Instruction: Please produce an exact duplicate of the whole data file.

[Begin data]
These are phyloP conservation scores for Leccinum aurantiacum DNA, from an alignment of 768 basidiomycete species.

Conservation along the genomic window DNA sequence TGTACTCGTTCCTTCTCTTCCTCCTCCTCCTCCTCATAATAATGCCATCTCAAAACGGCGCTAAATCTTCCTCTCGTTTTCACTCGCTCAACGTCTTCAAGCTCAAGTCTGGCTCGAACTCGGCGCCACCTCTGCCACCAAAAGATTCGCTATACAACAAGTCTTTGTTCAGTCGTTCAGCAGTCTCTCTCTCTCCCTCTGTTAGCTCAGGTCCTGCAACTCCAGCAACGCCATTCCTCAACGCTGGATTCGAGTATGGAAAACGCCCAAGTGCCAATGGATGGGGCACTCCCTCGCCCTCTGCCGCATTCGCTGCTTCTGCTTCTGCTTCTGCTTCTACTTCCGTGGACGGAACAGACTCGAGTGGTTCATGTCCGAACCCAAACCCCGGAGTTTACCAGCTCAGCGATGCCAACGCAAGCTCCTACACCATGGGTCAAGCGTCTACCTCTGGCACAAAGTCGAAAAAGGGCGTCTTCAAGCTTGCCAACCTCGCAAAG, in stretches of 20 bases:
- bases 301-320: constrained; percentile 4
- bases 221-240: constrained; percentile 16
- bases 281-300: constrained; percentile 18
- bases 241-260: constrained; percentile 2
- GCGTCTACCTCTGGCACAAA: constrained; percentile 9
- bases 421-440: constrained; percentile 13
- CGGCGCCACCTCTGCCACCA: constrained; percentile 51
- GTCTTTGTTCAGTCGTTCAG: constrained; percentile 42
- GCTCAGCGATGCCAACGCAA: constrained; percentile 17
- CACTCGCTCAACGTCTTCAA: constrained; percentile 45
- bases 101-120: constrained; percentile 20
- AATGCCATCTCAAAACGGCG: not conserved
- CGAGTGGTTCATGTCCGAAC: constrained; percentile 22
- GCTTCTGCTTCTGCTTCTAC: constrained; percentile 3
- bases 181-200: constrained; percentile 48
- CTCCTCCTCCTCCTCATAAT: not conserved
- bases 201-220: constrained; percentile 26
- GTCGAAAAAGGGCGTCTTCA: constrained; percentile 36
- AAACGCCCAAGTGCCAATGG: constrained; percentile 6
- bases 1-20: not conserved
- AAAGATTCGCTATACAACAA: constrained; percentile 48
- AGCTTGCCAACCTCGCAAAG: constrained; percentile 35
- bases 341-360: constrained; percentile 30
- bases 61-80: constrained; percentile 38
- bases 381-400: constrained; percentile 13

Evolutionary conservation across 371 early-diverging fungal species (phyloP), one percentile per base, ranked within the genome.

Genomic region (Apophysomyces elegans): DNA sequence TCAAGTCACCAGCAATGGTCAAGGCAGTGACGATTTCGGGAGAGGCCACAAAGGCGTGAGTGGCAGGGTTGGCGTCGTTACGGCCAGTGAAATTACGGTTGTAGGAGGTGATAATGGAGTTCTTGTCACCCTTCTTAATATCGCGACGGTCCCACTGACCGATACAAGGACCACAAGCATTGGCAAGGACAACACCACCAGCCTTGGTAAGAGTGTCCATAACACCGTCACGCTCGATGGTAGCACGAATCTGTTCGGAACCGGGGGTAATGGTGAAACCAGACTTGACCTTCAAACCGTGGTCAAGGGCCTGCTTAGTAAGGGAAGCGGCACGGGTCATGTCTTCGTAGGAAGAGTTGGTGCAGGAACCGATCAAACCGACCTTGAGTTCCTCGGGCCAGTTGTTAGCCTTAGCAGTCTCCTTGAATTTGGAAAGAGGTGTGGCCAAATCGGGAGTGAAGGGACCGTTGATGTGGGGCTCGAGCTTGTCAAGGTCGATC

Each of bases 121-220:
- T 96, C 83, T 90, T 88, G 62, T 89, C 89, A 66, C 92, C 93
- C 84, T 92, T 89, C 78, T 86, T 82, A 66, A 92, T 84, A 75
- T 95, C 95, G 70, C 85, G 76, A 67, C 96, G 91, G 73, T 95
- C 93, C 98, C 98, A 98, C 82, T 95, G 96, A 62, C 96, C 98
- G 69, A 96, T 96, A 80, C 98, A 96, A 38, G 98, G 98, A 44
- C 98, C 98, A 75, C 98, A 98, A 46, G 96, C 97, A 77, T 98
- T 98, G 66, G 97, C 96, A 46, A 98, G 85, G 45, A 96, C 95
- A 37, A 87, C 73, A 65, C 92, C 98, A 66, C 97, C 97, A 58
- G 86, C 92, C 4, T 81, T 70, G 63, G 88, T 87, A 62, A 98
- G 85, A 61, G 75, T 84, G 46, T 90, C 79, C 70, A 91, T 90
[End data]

These are phyloP conservation scores for Leccinum aurantiacum DNA, from an alignment of 768 basidiomycete species.

Conservation along the genomic window DNA sequence TGTACTCGTTCCTTCTCTTCCTCCTCCTCCTCCTCATAATAATGCCATCTCAAAACGGCGCTAAATCTTCCTCTCGTTTTCACTCGCTCAACGTCTTCAAGCTCAAGTCTGGCTCGAACTCGGCGCCACCTCTGCCACCAAAAGATTCGCTATACAACAAGTCTTTGTTCAGTCGTTCAGCAGTCTCTCTCTCTCCCTCTGTTAGCTCAGGTCCTGCAACTCCAGCAACGCCATTCCTCAACGCTGGATTCGAGTATGGAAAACGCCCAAGTGCCAATGGATGGGGCACTCCCTCGCCCTCTGCCGCATTCGCTGCTTCTGCTTCTGCTTCTGCTTCTACTTCCGTGGACGGAACAGACTCGAGTGGTTCATGTCCGAACCCAAACCCCGGAGTTTACCAGCTCAGCGATGCCAACGCAAGCTCCTACACCATGGGTCAAGCGTCTACCTCTGGCACAAAGTCGAAAAAGGGCGTCTTCAAGCTTGCCAACCTCGCAAAG, in stretches of 20 bases:
- bases 301-320: constrained; percentile 4
- bases 221-240: constrained; percentile 16
- bases 281-300: constrained; percentile 18
- bases 241-260: constrained; percentile 2
- GCGTCTACCTCTGGCACAAA: constrained; percentile 9
- bases 421-440: constrained; percentile 13
- CGGCGCCACCTCTGCCACCA: constrained; percentile 51
- GTCTTTGTTCAGTCGTTCAG: constrained; percentile 42
- GCTCAGCGATGCCAACGCAA: constrained; percentile 17
- CACTCGCTCAACGTCTTCAA: constrained; percentile 45
- bases 101-120: constrained; percentile 20
- AATGCCATCTCAAAACGGCG: not conserved
- CGAGTGGTTCATGTCCGAAC: constrained; percentile 22
- GCTTCTGCTTCTGCTTCTAC: constrained; percentile 3
- bases 181-200: constrained; percentile 48
- CTCCTCCTCCTCCTCATAAT: not conserved
- bases 201-220: constrained; percentile 26
- GTCGAAAAAGGGCGTCTTCA: constrained; percentile 36
- AAACGCCCAAGTGCCAATGG: constrained; percentile 6
- bases 1-20: not conserved
- AAAGATTCGCTATACAACAA: constrained; percentile 48
- AGCTTGCCAACCTCGCAAAG: constrained; percentile 35
- bases 341-360: constrained; percentile 30
- bases 61-80: constrained; percentile 38
- bases 381-400: constrained; percentile 13

Evolutionary conservation across 371 early-diverging fungal species (phyloP), one percentile per base, ranked within the genome.

Genomic region (Apophysomyces elegans): DNA sequence TCAAGTCACCAGCAATGGTCAAGGCAGTGACGATTTCGGGAGAGGCCACAAAGGCGTGAGTGGCAGGGTTGGCGTCGTTACGGCCAGTGAAATTACGGTTGTAGGAGGTGATAATGGAGTTCTTGTCACCCTTCTTAATATCGCGACGGTCCCACTGACCGATACAAGGACCACAAGCATTGGCAAGGACAACACCACCAGCCTTGGTAAGAGTGTCCATAACACCGTCACGCTCGATGGTAGCACGAATCTGTTCGGAACCGGGGGTAATGGTGAAACCAGACTTGACCTTCAAACCGTGGTCAAGGGCCTGCTTAGTAAGGGAAGCGGCACGGGTCATGTCTTCGTAGGAAGAGTTGGTGCAGGAACCGATCAAACCGACCTTGAGTTCCTCGGGCCAGTTGTTAGCCTTAGCAGTCTCCTTGAATTTGGAAAGAGGTGTGGCCAAATCGGGAGTGAAGGGACCGTTGATGTGGGGCTCGAGCTTGTCAAGGTCGATC

Each of bases 121-220:
- T 96, C 83, T 90, T 88, G 62, T 89, C 89, A 66, C 92, C 93
- C 84, T 92, T 89, C 78, T 86, T 82, A 66, A 92, T 84, A 75
- T 95, C 95, G 70, C 85, G 76, A 67, C 96, G 91, G 73, T 95
- C 93, C 98, C 98, A 98, C 82, T 95, G 96, A 62, C 96, C 98
- G 69, A 96, T 96, A 80, C 98, A 96, A 38, G 98, G 98, A 44
- C 98, C 98, A 75, C 98, A 98, A 46, G 96, C 97, A 77, T 98
- T 98, G 66, G 97, C 96, A 46, A 98, G 85, G 45, A 96, C 95
- A 37, A 87, C 73, A 65, C 92, C 98, A 66, C 97, C 97, A 58
- G 86, C 92, C 4, T 81, T 70, G 63, G 88, T 87, A 62, A 98
- G 85, A 61, G 75, T 84, G 46, T 90, C 79, C 70, A 91, T 90